Finding Freedom in a Lockdown:The Common Good and Liberty Don’t Have to be at Odds

Demonstrators in Albany, N.Y., protest the state's economic lockdown measures during the coronavirus pandemic. (CNS photo/Bryan R Smith, Reuters)

Our country has been straining under the pressure of stay-at-home orders. When told to wear masks, people have responded with vitriol in forms such as spit, snot, profanity, and most tragically, murder. In a more organized and public form, people have expressed their anger in protests at state capitals across the country, with the tension reaching frightening heights last week as armed protesters entered the Michigan senate. 

Those protesting the orders say they are defending their inalienable right to freedom, while public officials have defended the orders with appeals to security and the common good. To the detriment of the country, our public discourse has set these two goods against each other in a zero-sum competition. 

At the root of this conflict is a debate about the nature of freedom itself. Is it an absolute and inalienable right or is it a conditional right dependent on the overall good of society? The conflict between these different notions, I would argue, arises from thinking of freedom solely as a political right. But if we understand our freedom primarily as a gift from God, then the opposing sides in this conflict are not inherently opposed, but can be recognized as different expressions of a shared desire, namely to love.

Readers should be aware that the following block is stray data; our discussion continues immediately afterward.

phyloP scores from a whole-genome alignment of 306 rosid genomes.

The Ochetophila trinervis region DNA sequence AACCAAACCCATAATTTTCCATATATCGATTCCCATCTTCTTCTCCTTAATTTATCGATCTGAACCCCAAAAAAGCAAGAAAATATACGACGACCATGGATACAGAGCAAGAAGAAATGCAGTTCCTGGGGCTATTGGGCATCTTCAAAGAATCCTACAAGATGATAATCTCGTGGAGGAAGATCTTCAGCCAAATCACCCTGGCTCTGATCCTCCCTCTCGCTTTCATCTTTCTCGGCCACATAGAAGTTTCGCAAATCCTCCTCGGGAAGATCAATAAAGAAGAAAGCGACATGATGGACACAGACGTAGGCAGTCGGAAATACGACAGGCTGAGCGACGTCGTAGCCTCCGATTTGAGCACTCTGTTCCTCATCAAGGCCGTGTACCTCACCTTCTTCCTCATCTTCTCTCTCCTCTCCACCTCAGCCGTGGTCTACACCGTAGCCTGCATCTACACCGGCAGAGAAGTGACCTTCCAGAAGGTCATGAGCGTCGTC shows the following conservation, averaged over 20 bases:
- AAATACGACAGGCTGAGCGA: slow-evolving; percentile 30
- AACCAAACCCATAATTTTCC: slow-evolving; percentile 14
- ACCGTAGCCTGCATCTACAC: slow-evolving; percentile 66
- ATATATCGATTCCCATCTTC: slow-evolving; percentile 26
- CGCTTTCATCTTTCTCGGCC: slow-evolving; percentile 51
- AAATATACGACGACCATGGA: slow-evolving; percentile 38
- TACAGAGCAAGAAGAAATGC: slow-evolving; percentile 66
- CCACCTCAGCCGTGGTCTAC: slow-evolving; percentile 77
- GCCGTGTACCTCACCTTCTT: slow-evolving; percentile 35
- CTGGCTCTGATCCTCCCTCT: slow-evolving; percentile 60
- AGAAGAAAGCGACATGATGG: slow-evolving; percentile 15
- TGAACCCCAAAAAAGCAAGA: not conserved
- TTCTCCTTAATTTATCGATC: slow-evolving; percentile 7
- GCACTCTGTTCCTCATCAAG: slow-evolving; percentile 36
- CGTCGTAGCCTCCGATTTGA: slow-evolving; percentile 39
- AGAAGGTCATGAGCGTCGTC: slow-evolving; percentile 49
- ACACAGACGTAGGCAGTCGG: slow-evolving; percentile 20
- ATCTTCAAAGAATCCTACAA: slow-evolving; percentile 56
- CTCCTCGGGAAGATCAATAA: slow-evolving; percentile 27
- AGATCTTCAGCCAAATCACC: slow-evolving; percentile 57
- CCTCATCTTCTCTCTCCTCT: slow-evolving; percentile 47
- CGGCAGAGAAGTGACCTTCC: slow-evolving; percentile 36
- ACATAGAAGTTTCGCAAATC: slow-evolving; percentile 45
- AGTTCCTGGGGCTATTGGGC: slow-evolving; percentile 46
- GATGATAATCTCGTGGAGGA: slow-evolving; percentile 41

Reframing freedom in this way does not settle the debate about what to do, but it does dissipate the ostensible zero-sum conflict between individual freedom and the common good. Furthermore, it can lead to greater humility and charity in our public discourse by revealing the legitimate good found on each side.

Freedom is at the very heart of what we believe it means to be an American. The rights and protections enshrined in our founding documents and the virtues lauded in our national stories tell us that our ideal (if not always our reality) is that to be American is to be free.